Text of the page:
However, the Third Circuit recognized that a valuation conducted under § 506(a) may not always relate to the confirmation or effective date of the plan.[29] This is because § 506(a) valuations are used in a variety of contexts. For example, the First Circuit considered § 506(a) in the context of determining the amount of post-petition interest an oversecured creditor should receive.[30]The First Circuit determined that the flexible nature of § 506(a), as contrasted with the inflexible exception in § 506(a)(2), suggested the bankruptcy court was not bound to use the value of the collateral on either the petition date or the plan effective date.[31] Rather, when the value of collateral fluctuated over the course of the proceedings, the bankruptcy court could determine the value of the collateral as of the first point in time that the creditor became oversecured, and thus entitled to post-petition interest.[32] The First Circuit's opinion echoed this court's logic in In re T-H New Orleans Ltd. Partnership, where we held that, when considering a valuation for the purpose of determining an award of interest under § 506(b) "valuation of the collateral and the creditor's claim should be flexible and not limited to a single point in time, such as the petition date or confirmation date."[33] This court thus found no error in the bankruptcy court's use of the date at which it determined the claim "probably" became oversecured.[34]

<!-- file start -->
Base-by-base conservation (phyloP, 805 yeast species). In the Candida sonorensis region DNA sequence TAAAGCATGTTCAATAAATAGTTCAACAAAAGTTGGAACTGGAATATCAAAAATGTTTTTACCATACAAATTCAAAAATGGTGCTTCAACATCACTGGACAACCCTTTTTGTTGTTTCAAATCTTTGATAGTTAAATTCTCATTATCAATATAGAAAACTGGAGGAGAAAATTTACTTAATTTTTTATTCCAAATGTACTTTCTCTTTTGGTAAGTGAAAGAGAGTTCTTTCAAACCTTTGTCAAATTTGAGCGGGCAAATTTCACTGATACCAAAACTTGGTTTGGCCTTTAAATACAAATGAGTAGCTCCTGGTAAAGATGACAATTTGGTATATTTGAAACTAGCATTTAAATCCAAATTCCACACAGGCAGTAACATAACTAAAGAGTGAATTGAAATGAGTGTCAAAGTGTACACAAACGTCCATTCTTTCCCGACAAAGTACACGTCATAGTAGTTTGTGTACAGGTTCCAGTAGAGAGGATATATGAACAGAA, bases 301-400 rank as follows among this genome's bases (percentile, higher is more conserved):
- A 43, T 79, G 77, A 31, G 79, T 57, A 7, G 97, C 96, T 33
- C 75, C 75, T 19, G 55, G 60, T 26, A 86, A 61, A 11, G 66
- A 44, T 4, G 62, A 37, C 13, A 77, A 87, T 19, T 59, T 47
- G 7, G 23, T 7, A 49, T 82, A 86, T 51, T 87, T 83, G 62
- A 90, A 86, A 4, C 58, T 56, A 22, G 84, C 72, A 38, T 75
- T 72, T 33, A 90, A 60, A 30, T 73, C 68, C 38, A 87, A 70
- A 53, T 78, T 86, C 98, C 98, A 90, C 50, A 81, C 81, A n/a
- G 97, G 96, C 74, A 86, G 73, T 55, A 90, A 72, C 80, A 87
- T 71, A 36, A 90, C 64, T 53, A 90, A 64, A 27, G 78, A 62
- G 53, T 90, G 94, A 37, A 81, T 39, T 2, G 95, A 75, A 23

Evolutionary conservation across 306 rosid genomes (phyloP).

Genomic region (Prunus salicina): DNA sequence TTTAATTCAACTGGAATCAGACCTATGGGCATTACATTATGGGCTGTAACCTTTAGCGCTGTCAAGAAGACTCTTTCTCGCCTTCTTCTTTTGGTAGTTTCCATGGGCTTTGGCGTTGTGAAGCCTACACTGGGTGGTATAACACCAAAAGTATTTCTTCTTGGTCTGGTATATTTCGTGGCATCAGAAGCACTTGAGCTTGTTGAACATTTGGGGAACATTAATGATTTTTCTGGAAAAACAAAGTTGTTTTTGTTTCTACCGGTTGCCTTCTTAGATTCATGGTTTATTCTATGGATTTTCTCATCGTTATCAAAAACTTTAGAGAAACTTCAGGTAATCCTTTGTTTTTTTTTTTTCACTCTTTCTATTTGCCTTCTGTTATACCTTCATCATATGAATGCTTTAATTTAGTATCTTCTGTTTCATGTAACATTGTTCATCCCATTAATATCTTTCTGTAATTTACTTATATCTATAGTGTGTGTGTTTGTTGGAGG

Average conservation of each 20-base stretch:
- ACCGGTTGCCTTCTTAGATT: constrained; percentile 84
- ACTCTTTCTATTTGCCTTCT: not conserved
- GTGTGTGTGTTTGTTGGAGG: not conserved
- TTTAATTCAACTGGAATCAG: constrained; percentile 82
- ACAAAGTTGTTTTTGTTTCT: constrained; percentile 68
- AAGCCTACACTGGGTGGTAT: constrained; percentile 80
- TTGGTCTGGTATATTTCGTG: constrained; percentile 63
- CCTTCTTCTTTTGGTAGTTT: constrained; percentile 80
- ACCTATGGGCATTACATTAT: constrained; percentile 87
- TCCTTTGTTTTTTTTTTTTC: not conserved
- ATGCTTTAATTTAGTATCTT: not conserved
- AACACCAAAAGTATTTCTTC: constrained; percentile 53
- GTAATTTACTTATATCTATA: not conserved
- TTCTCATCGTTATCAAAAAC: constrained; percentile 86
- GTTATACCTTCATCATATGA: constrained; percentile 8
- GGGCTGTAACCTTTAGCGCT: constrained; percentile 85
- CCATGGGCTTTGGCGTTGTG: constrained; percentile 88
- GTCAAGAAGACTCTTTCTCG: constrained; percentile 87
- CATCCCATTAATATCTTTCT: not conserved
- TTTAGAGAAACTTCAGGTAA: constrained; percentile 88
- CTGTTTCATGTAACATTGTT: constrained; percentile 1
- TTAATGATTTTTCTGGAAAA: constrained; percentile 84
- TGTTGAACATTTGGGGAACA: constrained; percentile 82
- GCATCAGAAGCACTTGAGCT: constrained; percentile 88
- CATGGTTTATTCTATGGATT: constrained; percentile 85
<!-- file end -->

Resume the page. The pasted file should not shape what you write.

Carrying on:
That § 506(a) valuations may be made at different times under different circumstances does not lessen the force of the Third and Eighth Circuit holdings that the appropriate valuation date is the date of plan confirmation in the Chapter 11 cram-down context. When a court values collateral to confirm a cram-down plan under § 1129(b)(2)(A)(i), the proposed use or disposition of the property under the plan of reorganization is critical, precisely because the debtor is choosing to retain the collateral, rather than sell it or return it to the creditor.[35] Yet the bankruptcy court can determine the appropriate date of valuation on a case-by-case basis and we need not adopt a bright-line rule.

         Contrary to the Teams' assertions and the bankruptcy court's holding, this court's decision in Stembridge does not compel a fixed valuation as of the date of the petition for Chapter 11 cram-downs. Though some language in the opinion could be broadly read to include all cram-downs, [36] the holding that "the value of the collateral should be ...